PRISTINA, Serbia (AP) - A bomb exploded in a village in southern Kosovo, damaging cars but causing no injuries, in the third such attack in as many days amid ongoing talks on the province's future status, police said Monday.
The explosion Sunday night was caused by a small bomb placed under a car in a parking lot outside a restaurant in Balaj village, 30 kilometers (18 miles) south of the capital, Pristina, police spokeswoman Sabrie Kamberi said.
Four cars were damaged, Kamberi said, but it was unclear if the restaurant itself was a target.
Police also said they did not yet have evidence to link the explosion to two others over the weekend. Authorities have increased security at public institutions, including schools, Kamberi said, without elaborating.
The blasts raised tensions amid ongoing U.N.-led negotiations on whether Kosovo should become independent -- which the province's ethnic Albanian leadership wants -- or have broad autonomy but remain a part of Serb territory, as Belgrade insists.
Last week, a U.N. envoy to the talks in Vienna, Austria, said the two sides had made little progress in reaching common ground, and that the negotiations were in jeopardy.
Two other bombs exploded, one Friday night and one Saturday night, injuring no one but damaging cars belonging to Kosovo's interior minister and a senior government official in Gnjilane, 40 kilometers (25 miles) east of Pristina.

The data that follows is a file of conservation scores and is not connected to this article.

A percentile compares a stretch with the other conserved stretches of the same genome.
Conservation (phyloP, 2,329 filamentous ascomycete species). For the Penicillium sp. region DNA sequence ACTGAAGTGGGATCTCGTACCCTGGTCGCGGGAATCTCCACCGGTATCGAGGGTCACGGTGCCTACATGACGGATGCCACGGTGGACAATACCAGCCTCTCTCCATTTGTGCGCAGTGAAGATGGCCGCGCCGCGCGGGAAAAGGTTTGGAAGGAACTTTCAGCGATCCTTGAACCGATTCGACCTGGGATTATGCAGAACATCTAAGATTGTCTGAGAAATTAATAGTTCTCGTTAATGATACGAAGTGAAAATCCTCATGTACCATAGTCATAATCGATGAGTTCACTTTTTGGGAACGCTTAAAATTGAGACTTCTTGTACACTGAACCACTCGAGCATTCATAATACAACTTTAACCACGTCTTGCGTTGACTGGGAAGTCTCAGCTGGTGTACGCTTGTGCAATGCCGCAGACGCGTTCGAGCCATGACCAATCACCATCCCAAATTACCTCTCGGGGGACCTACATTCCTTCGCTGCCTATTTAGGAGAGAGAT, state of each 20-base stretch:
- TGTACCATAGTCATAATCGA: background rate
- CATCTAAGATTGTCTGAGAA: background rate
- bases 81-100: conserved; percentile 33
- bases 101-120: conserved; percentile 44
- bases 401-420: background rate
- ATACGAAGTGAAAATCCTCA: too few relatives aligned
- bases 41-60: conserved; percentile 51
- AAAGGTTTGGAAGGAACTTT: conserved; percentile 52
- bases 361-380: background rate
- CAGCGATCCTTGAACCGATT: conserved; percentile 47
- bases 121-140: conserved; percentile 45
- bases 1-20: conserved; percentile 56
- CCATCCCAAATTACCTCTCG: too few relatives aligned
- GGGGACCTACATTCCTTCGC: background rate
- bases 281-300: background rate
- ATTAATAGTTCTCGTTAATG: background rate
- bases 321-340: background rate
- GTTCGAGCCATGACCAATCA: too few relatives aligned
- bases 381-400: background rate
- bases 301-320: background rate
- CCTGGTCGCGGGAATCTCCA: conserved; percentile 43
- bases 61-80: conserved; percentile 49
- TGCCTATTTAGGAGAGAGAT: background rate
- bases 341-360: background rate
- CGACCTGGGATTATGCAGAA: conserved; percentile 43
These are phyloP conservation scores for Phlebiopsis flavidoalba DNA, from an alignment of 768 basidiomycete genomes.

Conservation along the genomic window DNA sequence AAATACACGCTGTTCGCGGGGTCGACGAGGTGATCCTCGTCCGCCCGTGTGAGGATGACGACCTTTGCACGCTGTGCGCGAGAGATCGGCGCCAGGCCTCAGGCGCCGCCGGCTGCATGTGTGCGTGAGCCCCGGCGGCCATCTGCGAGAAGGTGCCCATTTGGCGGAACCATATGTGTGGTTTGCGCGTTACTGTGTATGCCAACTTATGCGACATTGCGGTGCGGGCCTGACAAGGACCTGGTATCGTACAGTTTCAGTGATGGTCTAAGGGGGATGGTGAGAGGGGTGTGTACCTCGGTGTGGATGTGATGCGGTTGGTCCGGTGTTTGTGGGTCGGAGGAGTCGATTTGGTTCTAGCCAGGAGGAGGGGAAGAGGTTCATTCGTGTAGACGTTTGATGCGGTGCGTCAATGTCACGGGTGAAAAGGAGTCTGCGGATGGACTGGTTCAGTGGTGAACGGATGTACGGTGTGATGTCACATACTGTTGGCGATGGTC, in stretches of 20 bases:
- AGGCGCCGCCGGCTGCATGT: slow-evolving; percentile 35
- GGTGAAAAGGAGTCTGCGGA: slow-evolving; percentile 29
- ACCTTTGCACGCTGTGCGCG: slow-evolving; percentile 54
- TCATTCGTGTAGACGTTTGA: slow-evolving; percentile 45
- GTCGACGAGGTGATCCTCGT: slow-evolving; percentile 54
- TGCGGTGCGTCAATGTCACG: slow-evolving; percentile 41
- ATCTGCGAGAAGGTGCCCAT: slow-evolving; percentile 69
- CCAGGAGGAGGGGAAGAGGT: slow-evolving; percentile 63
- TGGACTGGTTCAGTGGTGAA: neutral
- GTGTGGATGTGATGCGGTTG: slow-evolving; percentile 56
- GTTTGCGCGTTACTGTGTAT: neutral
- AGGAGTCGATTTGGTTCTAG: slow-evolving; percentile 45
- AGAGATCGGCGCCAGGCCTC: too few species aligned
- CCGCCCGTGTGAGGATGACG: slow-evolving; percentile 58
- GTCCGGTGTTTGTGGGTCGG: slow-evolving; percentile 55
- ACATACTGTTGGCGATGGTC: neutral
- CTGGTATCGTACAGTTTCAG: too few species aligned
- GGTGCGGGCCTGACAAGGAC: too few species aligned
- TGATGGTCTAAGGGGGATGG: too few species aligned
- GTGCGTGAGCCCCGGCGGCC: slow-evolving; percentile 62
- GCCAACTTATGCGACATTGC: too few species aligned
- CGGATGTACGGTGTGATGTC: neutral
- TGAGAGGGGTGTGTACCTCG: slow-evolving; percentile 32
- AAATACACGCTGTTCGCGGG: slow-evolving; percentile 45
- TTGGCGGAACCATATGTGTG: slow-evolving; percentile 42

Kosovo's parliament speaker, Kole Berisha, said he considered both blasts were directed against the talks to undermine stability at a decisive moment.
The top U.N. administrator in Kosovo, Joachim Ruecker, also blamed people wishing to disrupt negotiations for a peaceful and democratic settlement for Kosovo.
Martti Ahtisaari, the chief U.N. envoy for Kosovo, was in New York to brief key members of the U.N. Security Council on the progress -- or lack of it -- in the status talks, which began in February.
The U.N. hopes to resolve the issue by the end of the year, but the failure so far to resolve the stalemate between the two sides has increased the likelihood that the Security Council will impose a solution by declaring Kosovo independent.
Ethnic Albanians, who make up more than 90 percent of Kosovo's 2 million population, have been pushing for independence, but Serbs insist the province is the heart of their ancient homeland and should remain part of Serbia. Serb minority communities in Kosovo also want to remain under Belgrade.
The United Nations has administered Kosovo since 1999, when NATO air strikes drove out Serb troops who had carried out a bloody crackdown on its Albanian population. About 16,000 NATO-led peacekeepers still patrol the province.